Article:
Teachers and other school staff will need to change their attitude if poor academic performance among autistic pupils is to be challenged, Sarah McCarthy-Fry has said.
The schools minister believes a change in schools' ethos is needed to boost the GCSE results of teenagers with autism and has called for teachers to develop greater understanding of the condition.
Government statistics show 27 per cent of autistic pupils are excluded from school at some point, and 23 per cent have been excluded more than once. In 2007, only 22 per cent of pupils with autistic spectrum disorder got five good GCSEs. There are 133,500 pupils with autism in the UK and 70 per cent are educated in mainstream schools.
Speaking at the first national conference of the Autism Education Trust - a body part-funded by the Department for Children, Schools and Families - in Westminster, Mrs McCarthy Fry said helping autistic children was "not just about improving access to services".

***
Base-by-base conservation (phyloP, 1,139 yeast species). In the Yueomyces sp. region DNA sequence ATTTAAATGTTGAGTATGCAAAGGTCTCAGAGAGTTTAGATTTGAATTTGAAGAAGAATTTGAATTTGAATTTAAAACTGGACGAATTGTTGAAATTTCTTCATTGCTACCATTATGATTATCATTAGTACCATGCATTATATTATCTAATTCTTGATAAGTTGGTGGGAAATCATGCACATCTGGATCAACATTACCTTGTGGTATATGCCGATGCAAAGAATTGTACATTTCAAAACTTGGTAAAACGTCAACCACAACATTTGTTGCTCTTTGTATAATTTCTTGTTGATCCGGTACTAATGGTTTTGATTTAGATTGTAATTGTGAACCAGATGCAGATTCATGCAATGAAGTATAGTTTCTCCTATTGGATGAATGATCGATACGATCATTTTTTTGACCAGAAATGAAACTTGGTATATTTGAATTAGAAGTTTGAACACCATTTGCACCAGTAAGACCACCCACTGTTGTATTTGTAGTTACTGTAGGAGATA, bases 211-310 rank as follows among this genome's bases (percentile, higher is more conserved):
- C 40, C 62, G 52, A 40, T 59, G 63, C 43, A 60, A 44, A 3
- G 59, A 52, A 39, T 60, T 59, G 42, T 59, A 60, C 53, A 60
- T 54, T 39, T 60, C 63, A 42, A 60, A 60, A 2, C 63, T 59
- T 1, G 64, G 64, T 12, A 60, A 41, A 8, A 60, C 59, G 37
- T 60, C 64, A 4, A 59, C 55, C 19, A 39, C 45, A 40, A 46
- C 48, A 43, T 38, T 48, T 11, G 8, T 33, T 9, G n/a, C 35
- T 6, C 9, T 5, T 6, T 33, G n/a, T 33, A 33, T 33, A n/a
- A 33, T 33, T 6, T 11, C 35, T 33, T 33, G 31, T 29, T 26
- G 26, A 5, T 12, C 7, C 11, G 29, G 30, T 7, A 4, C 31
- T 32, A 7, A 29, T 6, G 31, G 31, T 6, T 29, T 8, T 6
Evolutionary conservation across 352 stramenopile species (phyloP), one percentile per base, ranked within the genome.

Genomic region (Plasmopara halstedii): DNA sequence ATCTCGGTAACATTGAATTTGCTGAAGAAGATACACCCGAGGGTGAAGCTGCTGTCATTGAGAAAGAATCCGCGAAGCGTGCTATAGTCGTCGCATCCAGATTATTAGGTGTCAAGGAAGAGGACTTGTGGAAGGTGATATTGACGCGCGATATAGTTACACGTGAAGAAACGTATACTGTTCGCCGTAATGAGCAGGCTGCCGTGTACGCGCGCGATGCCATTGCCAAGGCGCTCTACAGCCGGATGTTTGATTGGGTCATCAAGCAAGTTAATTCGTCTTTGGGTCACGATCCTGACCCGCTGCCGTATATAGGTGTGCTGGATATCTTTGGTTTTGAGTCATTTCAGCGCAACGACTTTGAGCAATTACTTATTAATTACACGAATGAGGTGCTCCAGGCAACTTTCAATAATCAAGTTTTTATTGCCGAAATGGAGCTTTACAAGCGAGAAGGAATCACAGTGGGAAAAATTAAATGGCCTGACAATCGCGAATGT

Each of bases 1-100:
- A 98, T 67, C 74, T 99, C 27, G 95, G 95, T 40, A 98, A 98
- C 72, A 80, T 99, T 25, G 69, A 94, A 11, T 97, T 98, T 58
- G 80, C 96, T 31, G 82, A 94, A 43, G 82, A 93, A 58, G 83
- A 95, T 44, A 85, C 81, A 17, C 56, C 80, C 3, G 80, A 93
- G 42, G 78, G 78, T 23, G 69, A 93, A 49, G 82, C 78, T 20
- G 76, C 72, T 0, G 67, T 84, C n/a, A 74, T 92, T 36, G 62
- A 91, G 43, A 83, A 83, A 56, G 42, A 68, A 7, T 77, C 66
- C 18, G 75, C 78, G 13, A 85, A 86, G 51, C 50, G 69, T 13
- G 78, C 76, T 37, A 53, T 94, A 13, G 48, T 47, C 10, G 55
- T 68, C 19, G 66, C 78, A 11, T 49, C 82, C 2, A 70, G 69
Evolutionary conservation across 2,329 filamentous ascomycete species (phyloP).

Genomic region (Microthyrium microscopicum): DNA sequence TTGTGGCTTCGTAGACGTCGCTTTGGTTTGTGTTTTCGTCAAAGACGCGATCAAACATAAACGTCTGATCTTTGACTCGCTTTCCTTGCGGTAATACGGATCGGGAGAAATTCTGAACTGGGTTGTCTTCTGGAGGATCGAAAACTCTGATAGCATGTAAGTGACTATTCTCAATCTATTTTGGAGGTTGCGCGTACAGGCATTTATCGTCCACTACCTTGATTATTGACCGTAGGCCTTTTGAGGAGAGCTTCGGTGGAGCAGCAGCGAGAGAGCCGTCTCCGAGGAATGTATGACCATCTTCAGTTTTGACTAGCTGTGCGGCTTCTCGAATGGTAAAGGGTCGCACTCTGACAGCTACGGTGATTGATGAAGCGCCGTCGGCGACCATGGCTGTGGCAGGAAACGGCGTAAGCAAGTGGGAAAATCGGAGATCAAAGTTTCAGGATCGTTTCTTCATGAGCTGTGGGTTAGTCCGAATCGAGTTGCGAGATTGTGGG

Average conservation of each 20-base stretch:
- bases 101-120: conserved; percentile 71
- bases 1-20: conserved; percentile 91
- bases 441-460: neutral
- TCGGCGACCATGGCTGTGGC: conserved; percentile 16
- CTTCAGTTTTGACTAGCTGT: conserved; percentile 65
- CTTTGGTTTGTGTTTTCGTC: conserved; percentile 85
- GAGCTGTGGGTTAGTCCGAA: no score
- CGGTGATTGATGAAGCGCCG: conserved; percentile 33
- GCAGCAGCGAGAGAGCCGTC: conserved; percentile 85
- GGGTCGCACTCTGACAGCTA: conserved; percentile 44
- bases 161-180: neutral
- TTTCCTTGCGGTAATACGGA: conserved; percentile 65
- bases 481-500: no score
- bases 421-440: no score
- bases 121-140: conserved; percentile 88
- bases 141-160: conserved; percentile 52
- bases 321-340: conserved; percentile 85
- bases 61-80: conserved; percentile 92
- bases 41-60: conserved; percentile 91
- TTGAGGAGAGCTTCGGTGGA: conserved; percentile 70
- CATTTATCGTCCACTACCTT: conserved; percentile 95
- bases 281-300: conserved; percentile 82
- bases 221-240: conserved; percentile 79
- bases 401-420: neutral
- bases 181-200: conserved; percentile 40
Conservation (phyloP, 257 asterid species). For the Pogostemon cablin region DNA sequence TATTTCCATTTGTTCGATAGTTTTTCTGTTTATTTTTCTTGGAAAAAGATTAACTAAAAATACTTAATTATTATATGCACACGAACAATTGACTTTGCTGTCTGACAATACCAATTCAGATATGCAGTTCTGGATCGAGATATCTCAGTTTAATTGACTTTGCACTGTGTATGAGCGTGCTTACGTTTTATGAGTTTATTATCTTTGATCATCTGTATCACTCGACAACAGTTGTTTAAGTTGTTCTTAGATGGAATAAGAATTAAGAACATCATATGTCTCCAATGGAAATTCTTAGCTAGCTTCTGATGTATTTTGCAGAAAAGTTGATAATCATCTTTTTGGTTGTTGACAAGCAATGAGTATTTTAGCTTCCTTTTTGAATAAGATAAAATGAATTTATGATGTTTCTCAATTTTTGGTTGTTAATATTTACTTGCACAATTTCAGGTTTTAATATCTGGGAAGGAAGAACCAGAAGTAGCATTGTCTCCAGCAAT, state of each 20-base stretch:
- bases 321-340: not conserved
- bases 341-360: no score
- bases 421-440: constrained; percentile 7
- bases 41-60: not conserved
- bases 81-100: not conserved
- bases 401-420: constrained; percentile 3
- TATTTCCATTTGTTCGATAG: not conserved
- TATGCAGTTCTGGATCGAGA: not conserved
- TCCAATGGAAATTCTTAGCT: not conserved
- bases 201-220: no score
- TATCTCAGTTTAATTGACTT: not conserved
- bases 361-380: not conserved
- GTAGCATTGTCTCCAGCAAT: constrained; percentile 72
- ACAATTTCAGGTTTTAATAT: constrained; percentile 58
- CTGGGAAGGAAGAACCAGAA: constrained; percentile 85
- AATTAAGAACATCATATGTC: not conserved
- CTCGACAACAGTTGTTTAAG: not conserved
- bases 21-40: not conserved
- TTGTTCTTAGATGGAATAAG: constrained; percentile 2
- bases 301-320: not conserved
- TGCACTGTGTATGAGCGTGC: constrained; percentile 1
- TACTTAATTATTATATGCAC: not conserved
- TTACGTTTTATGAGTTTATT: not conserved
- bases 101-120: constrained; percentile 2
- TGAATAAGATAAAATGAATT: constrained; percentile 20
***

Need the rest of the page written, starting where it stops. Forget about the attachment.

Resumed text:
"It is about improving the experience of young people going through their education," she said. "It's about changing the ethos of schools, changing attitudes and behaviours, and teachers are a huge part of that.
"We need to build their understanding of autistic spectrum disorders and how to meet the needs of those children.
"Even one child prevented from achieving their potential is one too many. Not only do we want disabled young people to have the same opportunities as their peers - through better access to education and services - but we also want them to have a good experience of education and childhood."
AET funding from the Government will rise from the current Pounds 320,000 to Pounds 500,000 in the next academic year.